Sunday, November 06, 2011

The Reason Why I Love Cycling

The stage was going along pretty easily but I wanted to suffer as much as possible to get the body into racing shape. So I went to the back of the field and slid next to a Rabobank rider named Dennis and told him, ‘you and me, let’s go’. Without hesitation he says, ‘OK’
Dave Zabriskie's note from March 6th, 2011
No other sport demands the same time, pain, and work ethic. You cannot race a Grand Tour without being in supreme physical shape, so fit that you are actually eating yourself, and must consume the same amount of food and liquid as nearly three grown men — which amounts to about 6,000 calories a day — to stay alive. During a warm weather race, a cyclist will lose three kilograms, and must chug five litres of restorative liquid, or it’s game over. (Try that twenty-one days in a row.) Cycling doesn’t have a bench. It doesn’t have time outs.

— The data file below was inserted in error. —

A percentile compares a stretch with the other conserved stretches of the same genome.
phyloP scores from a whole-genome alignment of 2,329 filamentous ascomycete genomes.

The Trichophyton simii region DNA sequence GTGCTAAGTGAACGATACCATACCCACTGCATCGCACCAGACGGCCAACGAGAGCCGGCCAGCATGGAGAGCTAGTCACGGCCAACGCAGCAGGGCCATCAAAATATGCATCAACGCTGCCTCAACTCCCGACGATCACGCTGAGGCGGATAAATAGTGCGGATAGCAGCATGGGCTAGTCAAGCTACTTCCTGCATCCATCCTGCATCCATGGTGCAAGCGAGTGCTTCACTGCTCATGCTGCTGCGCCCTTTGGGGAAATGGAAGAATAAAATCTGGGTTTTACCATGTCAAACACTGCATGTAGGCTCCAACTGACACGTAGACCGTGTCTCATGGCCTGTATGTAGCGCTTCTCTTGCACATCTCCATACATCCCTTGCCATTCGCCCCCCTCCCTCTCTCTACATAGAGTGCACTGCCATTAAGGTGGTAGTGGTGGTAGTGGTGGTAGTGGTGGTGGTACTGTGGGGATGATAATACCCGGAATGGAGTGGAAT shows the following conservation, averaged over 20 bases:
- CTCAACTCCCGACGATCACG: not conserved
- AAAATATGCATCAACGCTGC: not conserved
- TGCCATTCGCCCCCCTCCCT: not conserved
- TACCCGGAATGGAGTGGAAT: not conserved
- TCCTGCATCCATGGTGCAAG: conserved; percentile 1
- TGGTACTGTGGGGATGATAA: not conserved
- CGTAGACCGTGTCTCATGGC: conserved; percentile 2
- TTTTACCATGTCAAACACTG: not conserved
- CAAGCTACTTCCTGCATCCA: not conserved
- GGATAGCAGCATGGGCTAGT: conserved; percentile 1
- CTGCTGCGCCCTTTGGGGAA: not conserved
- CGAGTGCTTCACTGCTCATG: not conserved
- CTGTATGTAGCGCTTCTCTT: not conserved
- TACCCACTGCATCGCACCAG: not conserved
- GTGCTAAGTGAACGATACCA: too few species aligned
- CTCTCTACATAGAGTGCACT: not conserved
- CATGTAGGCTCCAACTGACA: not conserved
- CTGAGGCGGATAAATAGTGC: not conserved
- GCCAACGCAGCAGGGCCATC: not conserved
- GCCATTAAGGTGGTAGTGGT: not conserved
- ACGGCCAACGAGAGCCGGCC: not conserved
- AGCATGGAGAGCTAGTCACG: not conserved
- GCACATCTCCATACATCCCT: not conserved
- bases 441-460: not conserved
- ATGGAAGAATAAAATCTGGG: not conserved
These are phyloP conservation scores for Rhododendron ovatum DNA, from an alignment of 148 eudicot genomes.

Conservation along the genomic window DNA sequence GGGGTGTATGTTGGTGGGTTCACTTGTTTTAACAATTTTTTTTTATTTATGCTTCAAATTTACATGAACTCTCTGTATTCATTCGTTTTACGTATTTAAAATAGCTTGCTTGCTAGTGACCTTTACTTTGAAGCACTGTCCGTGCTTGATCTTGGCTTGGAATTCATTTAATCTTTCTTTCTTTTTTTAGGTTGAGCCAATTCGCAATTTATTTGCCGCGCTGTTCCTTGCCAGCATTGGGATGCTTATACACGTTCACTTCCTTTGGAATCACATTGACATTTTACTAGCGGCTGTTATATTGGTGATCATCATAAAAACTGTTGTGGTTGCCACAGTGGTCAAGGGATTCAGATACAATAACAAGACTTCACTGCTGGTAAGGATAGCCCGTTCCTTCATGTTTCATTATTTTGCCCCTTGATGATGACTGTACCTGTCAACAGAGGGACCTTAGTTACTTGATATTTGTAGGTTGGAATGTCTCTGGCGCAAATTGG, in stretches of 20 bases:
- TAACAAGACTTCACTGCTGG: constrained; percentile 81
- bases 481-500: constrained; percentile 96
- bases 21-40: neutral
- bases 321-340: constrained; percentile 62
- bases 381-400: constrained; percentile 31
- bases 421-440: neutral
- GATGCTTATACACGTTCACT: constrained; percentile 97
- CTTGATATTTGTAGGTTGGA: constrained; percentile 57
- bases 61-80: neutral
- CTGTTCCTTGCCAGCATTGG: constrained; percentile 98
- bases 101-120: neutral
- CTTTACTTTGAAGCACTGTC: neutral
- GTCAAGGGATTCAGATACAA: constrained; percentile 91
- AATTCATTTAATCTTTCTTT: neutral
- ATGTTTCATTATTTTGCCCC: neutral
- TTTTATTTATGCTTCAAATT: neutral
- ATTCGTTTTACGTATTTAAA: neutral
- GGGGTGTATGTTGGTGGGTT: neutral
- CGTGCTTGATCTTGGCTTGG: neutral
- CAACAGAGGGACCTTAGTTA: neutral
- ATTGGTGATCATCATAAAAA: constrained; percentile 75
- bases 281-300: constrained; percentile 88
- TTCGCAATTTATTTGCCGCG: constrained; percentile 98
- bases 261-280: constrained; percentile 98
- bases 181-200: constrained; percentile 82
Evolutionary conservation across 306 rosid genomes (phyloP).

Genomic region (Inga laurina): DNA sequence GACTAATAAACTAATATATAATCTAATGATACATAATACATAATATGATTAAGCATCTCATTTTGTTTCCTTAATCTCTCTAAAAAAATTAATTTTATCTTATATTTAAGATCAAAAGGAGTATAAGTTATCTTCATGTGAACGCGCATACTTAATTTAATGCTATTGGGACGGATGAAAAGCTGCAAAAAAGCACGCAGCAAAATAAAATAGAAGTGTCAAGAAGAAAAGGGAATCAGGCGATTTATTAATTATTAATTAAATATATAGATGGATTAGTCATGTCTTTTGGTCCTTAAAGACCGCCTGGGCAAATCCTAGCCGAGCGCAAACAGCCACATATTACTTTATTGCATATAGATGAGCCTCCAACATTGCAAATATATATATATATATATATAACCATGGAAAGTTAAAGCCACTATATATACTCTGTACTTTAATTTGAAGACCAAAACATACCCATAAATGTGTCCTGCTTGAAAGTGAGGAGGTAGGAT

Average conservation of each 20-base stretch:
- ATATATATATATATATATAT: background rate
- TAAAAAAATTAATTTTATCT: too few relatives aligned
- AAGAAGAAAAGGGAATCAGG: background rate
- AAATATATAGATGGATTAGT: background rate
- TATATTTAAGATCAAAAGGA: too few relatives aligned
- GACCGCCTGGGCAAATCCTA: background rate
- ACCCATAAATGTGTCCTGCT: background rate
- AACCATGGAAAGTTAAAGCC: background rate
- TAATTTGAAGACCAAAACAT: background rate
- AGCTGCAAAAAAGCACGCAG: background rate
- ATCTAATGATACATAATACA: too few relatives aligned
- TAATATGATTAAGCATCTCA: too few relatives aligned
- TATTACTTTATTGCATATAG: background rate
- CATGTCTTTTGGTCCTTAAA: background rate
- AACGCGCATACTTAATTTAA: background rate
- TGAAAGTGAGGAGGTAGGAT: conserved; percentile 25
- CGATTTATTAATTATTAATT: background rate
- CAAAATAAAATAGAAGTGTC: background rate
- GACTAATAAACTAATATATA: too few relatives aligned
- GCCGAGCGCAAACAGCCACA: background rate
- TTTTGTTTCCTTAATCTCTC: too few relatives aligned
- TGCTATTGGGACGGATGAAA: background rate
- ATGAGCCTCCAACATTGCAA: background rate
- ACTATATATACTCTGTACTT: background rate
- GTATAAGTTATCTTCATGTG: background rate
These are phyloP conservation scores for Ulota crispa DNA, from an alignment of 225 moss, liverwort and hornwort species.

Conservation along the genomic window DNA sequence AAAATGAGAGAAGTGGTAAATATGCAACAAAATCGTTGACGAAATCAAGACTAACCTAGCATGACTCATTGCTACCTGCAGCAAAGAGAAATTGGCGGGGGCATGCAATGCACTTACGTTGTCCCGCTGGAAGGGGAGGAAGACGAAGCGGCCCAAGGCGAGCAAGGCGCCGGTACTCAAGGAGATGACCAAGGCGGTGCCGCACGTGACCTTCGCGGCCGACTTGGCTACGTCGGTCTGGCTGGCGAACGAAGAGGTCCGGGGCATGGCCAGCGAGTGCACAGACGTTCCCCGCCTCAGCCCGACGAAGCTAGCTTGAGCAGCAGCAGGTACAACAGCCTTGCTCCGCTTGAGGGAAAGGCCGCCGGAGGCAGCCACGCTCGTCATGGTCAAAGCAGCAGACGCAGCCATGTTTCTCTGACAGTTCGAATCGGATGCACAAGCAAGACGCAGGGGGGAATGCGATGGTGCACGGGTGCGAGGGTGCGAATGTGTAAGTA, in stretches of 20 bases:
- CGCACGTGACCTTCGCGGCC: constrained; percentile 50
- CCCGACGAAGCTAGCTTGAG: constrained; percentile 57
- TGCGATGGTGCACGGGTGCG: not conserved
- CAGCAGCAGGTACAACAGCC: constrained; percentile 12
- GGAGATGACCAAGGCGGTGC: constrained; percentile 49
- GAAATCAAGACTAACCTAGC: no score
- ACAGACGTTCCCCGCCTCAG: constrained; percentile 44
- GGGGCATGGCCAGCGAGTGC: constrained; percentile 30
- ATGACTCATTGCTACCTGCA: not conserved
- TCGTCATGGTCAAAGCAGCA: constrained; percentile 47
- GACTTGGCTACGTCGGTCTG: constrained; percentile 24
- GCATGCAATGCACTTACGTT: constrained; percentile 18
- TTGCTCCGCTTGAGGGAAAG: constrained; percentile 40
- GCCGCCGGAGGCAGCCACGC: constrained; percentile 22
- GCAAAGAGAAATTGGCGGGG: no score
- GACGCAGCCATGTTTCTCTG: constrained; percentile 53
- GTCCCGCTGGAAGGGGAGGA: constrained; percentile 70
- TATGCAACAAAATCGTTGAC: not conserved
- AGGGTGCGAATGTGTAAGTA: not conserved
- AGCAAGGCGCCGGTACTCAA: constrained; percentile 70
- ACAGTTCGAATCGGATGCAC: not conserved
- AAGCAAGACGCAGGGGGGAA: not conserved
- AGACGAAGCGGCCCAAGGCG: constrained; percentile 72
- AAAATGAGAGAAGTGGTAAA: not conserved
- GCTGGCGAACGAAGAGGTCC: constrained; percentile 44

The Pain Principle
Winning a Classic means minimizing the amount of time spent in the wind. In the first hours of the race, a winner will rely on his team’s protection to save every watt for the key attacks during the finale. In a race where over 6,000 calories will be burned, every rider is on the limit and every watt counts. Cyclists save.
On the Wheel by Michael Barry



There's nothing better in the cycling world than watching Jens Voigt "turn himself inside out" with the commentary from Phil Liggett

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